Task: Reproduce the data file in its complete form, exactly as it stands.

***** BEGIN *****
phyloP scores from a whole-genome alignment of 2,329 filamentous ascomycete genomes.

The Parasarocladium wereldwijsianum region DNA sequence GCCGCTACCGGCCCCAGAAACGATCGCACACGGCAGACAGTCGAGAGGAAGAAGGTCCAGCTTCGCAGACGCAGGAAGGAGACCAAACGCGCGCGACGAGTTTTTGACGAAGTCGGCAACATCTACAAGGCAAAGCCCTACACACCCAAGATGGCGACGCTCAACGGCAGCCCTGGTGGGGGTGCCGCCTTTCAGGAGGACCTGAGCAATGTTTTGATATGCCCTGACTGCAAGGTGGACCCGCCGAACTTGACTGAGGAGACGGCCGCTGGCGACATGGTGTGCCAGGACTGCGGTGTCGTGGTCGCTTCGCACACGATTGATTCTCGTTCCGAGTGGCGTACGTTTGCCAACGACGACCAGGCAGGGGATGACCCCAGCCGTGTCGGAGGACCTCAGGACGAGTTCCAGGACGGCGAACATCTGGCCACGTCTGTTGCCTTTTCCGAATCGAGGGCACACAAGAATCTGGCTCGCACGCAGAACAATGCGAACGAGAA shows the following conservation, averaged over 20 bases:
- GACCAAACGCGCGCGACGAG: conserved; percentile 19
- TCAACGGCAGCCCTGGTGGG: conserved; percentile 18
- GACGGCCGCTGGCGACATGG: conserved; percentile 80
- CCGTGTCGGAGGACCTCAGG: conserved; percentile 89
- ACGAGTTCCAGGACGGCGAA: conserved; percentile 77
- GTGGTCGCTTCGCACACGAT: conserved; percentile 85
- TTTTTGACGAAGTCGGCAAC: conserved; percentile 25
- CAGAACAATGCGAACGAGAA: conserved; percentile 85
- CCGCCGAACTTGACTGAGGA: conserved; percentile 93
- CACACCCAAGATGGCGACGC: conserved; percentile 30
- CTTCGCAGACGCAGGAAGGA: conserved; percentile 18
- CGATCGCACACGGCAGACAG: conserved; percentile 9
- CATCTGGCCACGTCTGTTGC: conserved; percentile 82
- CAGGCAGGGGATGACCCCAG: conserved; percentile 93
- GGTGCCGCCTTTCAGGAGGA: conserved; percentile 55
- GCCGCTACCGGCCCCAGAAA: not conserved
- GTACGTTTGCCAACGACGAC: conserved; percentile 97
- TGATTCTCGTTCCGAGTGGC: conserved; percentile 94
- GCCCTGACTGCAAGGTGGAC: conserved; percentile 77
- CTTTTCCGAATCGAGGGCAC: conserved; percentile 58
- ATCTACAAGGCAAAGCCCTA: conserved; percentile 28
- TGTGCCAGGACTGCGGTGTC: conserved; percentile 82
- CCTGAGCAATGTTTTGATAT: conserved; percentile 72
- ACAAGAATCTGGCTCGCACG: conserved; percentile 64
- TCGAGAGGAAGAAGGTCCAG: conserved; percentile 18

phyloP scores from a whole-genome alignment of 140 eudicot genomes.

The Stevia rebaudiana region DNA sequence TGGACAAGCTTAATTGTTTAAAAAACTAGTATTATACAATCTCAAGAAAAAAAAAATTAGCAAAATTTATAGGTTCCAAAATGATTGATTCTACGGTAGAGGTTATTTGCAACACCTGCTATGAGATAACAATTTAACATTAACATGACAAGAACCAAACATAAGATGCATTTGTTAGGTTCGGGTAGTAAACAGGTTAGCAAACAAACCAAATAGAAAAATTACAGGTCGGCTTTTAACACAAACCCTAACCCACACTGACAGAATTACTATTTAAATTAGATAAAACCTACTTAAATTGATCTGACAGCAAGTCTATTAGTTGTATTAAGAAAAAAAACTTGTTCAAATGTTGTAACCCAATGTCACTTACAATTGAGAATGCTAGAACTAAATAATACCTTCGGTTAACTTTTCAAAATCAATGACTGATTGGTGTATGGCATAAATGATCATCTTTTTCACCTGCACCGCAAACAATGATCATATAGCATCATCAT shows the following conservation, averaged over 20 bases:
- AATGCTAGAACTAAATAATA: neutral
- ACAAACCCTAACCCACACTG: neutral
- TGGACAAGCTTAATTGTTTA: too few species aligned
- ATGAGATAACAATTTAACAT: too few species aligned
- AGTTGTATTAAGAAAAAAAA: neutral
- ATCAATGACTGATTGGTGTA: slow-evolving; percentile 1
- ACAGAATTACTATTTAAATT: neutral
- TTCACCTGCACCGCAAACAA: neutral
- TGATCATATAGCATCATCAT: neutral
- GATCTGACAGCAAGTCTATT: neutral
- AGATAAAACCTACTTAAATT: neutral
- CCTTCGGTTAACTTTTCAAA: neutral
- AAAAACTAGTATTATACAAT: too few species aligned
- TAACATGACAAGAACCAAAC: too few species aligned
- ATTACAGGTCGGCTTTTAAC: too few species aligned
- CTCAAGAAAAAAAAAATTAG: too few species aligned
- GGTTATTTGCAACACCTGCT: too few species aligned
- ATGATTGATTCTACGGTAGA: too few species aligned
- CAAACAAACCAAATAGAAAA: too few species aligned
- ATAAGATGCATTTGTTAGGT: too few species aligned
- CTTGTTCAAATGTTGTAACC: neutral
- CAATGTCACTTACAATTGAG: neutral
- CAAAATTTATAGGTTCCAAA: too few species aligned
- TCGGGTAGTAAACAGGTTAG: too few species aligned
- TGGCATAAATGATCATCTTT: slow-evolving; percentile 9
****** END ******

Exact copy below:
phyloP scores from a whole-genome alignment of 2,329 filamentous ascomycete genomes.

The Parasarocladium wereldwijsianum region DNA sequence GCCGCTACCGGCCCCAGAAACGATCGCACACGGCAGACAGTCGAGAGGAAGAAGGTCCAGCTTCGCAGACGCAGGAAGGAGACCAAACGCGCGCGACGAGTTTTTGACGAAGTCGGCAACATCTACAAGGCAAAGCCCTACACACCCAAGATGGCGACGCTCAACGGCAGCCCTGGTGGGGGTGCCGCCTTTCAGGAGGACCTGAGCAATGTTTTGATATGCCCTGACTGCAAGGTGGACCCGCCGAACTTGACTGAGGAGACGGCCGCTGGCGACATGGTGTGCCAGGACTGCGGTGTCGTGGTCGCTTCGCACACGATTGATTCTCGTTCCGAGTGGCGTACGTTTGCCAACGACGACCAGGCAGGGGATGACCCCAGCCGTGTCGGAGGACCTCAGGACGAGTTCCAGGACGGCGAACATCTGGCCACGTCTGTTGCCTTTTCCGAATCGAGGGCACACAAGAATCTGGCTCGCACGCAGAACAATGCGAACGAGAA shows the following conservation, averaged over 20 bases:
- GACCAAACGCGCGCGACGAG: conserved; percentile 19
- TCAACGGCAGCCCTGGTGGG: conserved; percentile 18
- GACGGCCGCTGGCGACATGG: conserved; percentile 80
- CCGTGTCGGAGGACCTCAGG: conserved; percentile 89
- ACGAGTTCCAGGACGGCGAA: conserved; percentile 77
- GTGGTCGCTTCGCACACGAT: conserved; percentile 85
- TTTTTGACGAAGTCGGCAAC: conserved; percentile 25
- CAGAACAATGCGAACGAGAA: conserved; percentile 85
- CCGCCGAACTTGACTGAGGA: conserved; percentile 93
- CACACCCAAGATGGCGACGC: conserved; percentile 30
- CTTCGCAGACGCAGGAAGGA: conserved; percentile 18
- CGATCGCACACGGCAGACAG: conserved; percentile 9
- CATCTGGCCACGTCTGTTGC: conserved; percentile 82
- CAGGCAGGGGATGACCCCAG: conserved; percentile 93
- GGTGCCGCCTTTCAGGAGGA: conserved; percentile 55
- GCCGCTACCGGCCCCAGAAA: not conserved
- GTACGTTTGCCAACGACGAC: conserved; percentile 97
- TGATTCTCGTTCCGAGTGGC: conserved; percentile 94
- GCCCTGACTGCAAGGTGGAC: conserved; percentile 77
- CTTTTCCGAATCGAGGGCAC: conserved; percentile 58
- ATCTACAAGGCAAAGCCCTA: conserved; percentile 28
- TGTGCCAGGACTGCGGTGTC: conserved; percentile 82
- CCTGAGCAATGTTTTGATAT: conserved; percentile 72
- ACAAGAATCTGGCTCGCACG: conserved; percentile 64
- TCGAGAGGAAGAAGGTCCAG: conserved; percentile 18

phyloP scores from a whole-genome alignment of 140 eudicot genomes.

The Stevia rebaudiana region DNA sequence TGGACAAGCTTAATTGTTTAAAAAACTAGTATTATACAATCTCAAGAAAAAAAAAATTAGCAAAATTTATAGGTTCCAAAATGATTGATTCTACGGTAGAGGTTATTTGCAACACCTGCTATGAGATAACAATTTAACATTAACATGACAAGAACCAAACATAAGATGCATTTGTTAGGTTCGGGTAGTAAACAGGTTAGCAAACAAACCAAATAGAAAAATTACAGGTCGGCTTTTAACACAAACCCTAACCCACACTGACAGAATTACTATTTAAATTAGATAAAACCTACTTAAATTGATCTGACAGCAAGTCTATTAGTTGTATTAAGAAAAAAAACTTGTTCAAATGTTGTAACCCAATGTCACTTACAATTGAGAATGCTAGAACTAAATAATACCTTCGGTTAACTTTTCAAAATCAATGACTGATTGGTGTATGGCATAAATGATCATCTTTTTCACCTGCACCGCAAACAATGATCATATAGCATCATCAT shows the following conservation, averaged over 20 bases:
- AATGCTAGAACTAAATAATA: neutral
- ACAAACCCTAACCCACACTG: neutral
- TGGACAAGCTTAATTGTTTA: too few species aligned
- ATGAGATAACAATTTAACAT: too few species aligned
- AGTTGTATTAAGAAAAAAAA: neutral
- ATCAATGACTGATTGGTGTA: slow-evolving; percentile 1
- ACAGAATTACTATTTAAATT: neutral
- TTCACCTGCACCGCAAACAA: neutral
- TGATCATATAGCATCATCAT: neutral
- GATCTGACAGCAAGTCTATT: neutral
- AGATAAAACCTACTTAAATT: neutral
- CCTTCGGTTAACTTTTCAAA: neutral
- AAAAACTAGTATTATACAAT: too few species aligned
- TAACATGACAAGAACCAAAC: too few species aligned
- ATTACAGGTCGGCTTTTAAC: too few species aligned
- CTCAAGAAAAAAAAAATTAG: too few species aligned
- GGTTATTTGCAACACCTGCT: too few species aligned
- ATGATTGATTCTACGGTAGA: too few species aligned
- CAAACAAACCAAATAGAAAA: too few species aligned
- ATAAGATGCATTTGTTAGGT: too few species aligned
- CTTGTTCAAATGTTGTAACC: neutral
- CAATGTCACTTACAATTGAG: neutral
- CAAAATTTATAGGTTCCAAA: too few species aligned
- TCGGGTAGTAAACAGGTTAG: too few species aligned
- TGGCATAAATGATCATCTTT: slow-evolving; percentile 9